Targeted hippocampal GABA neuron ablation produces hippocampal sclerosis, epilepsy, and dissociable effects on the Morris Water Maze and Object-Place Paired Association tasks
by Argyle V. Bumanglag1, Leah M. Truckenbrod1, Eugene Chun2, Abbi R. Hernandez1, Quinten P. Federico1, Andrew P. Maurer1, Robert S. Sloviter3,4, Sara N. Burke1
1Neuroscience, McKnight Brain Institute, University of Florida, Gainesville, FL, 2Graduate Education Biomedical Sciences Program, Morehouse SOM, Atlanta, G, 3Neurobiology, Morehouse SOMe, Atlanta, GA, 4Pharmacology and Toxicology, Morehouse SOM, Atlanta, GA.
Temporal lobe epilepsy with hippocampal sclerosis is a common neurological disorder characterized by seizures that arise from the hippocampus and related structures, often as a consequence of brain injury.1 Perforant path stimulation-induced hippocampal injury in rats is associated with immediate dentate granule cell hyperexcitability and a clinically subtle, focal epileptic brain state without significant delay.2 Thus, an immediate disruption in inhibition from injury-induced neuron loss or GABA neuron dysfunction may be a sufficient cause of temporal lobe epilepsy with hippocampal sclerosis.3-4 We recently tested this hypothesis by determining whether the selective ablation of hippocampal GABA neurons along a longitudinal expanse of the hippocampus, in the absence of any other induced brain injury, is sufficient to initiate hippocampal epileptogenesis.5 The results of this experiment suggested that targeted hippocampal GABA neuron ablation by Stable Substance P-Saporin (SSP-SAP; Cat. #IT-11) initiated a subclinical state of non-convulsive status epilepticus, which produced hippocampal sclerosis and dentate granule cell-onset epilepsy, without involving convulsive status epilepticus or any lethality.5 If correct, GABA neuron loss or GABAergic dysfunction alone may be a primary epileptogenic mechanism.2-5
In this study, we determined whether selective hippocampal GABA inhibitory interneuron loss produced a chronic epileptic state, and assessed cognitive function in chronically epileptic SSP-SAP-treated rats and vehicle-injected controls to identify behavioral co-morbidities associated with GABA neuron ablation. Male Sprague Dawley rats (350-450 g) were injected bilaterally with SSP-SAP (0.4 ng/10 nL) or PBS (vehicle control) into 4 sites along the longitudinal axis of each hippocampus. Receptor-mediated lesioning with SSP-SAP is highly selective because the neurotoxin Saporin enters GABA neurons via the NK-1 receptor, which all hippocampal GABA neurons constitutively and selectively express.6 Cognitive function was assessed in chronically epileptic SSP-SAP-treated rats and their vehicle-injected controls ~8 months post-injection, when treated rats were observed to exhibit spontaneous clinical focal motor seizures.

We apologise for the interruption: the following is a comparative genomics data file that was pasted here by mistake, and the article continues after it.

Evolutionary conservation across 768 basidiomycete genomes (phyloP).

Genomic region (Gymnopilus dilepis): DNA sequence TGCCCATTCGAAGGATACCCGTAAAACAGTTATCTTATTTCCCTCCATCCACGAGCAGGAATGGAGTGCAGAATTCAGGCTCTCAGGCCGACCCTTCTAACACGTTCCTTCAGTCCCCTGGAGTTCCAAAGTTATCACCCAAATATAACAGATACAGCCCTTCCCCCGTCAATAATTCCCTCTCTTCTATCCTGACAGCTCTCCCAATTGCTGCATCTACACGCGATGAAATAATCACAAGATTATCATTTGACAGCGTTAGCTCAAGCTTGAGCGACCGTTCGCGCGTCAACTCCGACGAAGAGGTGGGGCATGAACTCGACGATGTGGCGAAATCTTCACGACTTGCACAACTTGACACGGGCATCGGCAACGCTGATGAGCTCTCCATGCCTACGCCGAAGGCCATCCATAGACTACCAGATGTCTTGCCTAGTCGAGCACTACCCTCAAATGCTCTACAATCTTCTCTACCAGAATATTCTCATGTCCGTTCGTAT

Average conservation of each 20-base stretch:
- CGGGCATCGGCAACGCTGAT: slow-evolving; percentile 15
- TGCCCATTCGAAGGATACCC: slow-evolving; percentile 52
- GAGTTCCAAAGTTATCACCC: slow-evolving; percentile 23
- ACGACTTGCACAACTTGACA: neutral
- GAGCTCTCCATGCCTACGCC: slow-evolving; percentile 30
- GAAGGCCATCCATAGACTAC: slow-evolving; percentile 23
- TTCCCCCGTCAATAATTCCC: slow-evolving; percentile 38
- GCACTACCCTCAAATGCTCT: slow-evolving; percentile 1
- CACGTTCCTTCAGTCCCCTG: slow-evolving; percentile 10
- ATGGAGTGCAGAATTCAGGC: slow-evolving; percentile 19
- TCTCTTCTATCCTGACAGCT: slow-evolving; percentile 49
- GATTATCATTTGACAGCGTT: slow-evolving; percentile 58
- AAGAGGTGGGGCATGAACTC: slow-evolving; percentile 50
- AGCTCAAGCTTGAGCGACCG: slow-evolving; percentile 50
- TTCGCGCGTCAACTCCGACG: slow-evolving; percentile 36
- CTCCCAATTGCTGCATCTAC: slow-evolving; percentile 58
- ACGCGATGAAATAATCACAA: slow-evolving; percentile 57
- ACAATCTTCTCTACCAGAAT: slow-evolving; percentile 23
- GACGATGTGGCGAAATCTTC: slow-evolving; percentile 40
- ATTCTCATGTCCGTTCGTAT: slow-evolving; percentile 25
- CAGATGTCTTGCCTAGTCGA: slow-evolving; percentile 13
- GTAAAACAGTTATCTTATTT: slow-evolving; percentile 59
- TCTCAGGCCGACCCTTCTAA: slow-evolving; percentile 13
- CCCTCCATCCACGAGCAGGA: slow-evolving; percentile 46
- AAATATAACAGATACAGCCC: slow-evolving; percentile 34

Spatial learning and memory were initially assessed with the Morris Water Maze.7 No significant differences were detected in Morris Water Maze performance between SSP-SAP-treated rats and the control animals. Controls and epileptic rats with dorsal hippocampal sclerosis were able to learn the location of the hidden platform in the Morris Water Maze task, suggesting that entorhinal regions and associated areas involved in spatial navigation may have retained their functional integrity (Fig. 2).
The same animals were subsequently tested with the object-place paired association (OPPA) task, which requires animals to integrate spatial location memory with a correct object choice, and is a more sensitive measure of dysfunction within hippocampal-cortical circuits than the Morris Water Maze.8-10 SSP-SAP-treated rats exhibited significantly impaired performance on the OPPA task, and made significantly more errors before reaching criterion compared to control animals (Fig. 3A). Thus, cognitive functions that require functional connectivity between the hippocampus and cortical areas may be selectively affected by hippocampal GABA neuron ablation. No significant differences were detected on a control simple object discrimination task (Fig. 3C), suggesting that observed impairments on the OPPA task were not simply due to differences in motivation, procedural or sensorimotor deficits.
Histological analysis was performed ~12 months post-injection to determine the extent of hippocampal sclerosis in chronically epileptic rats. Targeted hippocampal GABA neuron ablation via SSP-SAP consistently caused hippocampal sclerosis (Fig. 1). Varying extents of neuron loss were observed in different rostrocaudal locations along the same hippocampus. Rats corresponding to panels 2-4 in Fig. 3 were observed to exhibit a minimum of two clinically-obvious seizures that were detected by intermittent observation. Clinically-obvious seizures were observed during feeding and cage changes, or on behavioral task trials, indicating that animals continue to be epileptic for more than a year after SSP-SAP microinjection.
These data suggest that, similar to humans with mesial temporal lobe epilepsy, hippocampal sclerosis and epilepsy in this model do not result in global cognitive decline. Rather, cognitive functions that require functional connectivity between the hippocampus and cortical areas are selectively affected. Future studies will examine the effects of selective GABA neuron ablation on hippocampal network dynamics across the lifespan, and identify cognitive co-morbidities associated with temporal lobe epilepsy and aging. The relationship between different extents of hippocampal neuron loss and performance on cognitive tasks also remains to be determined.
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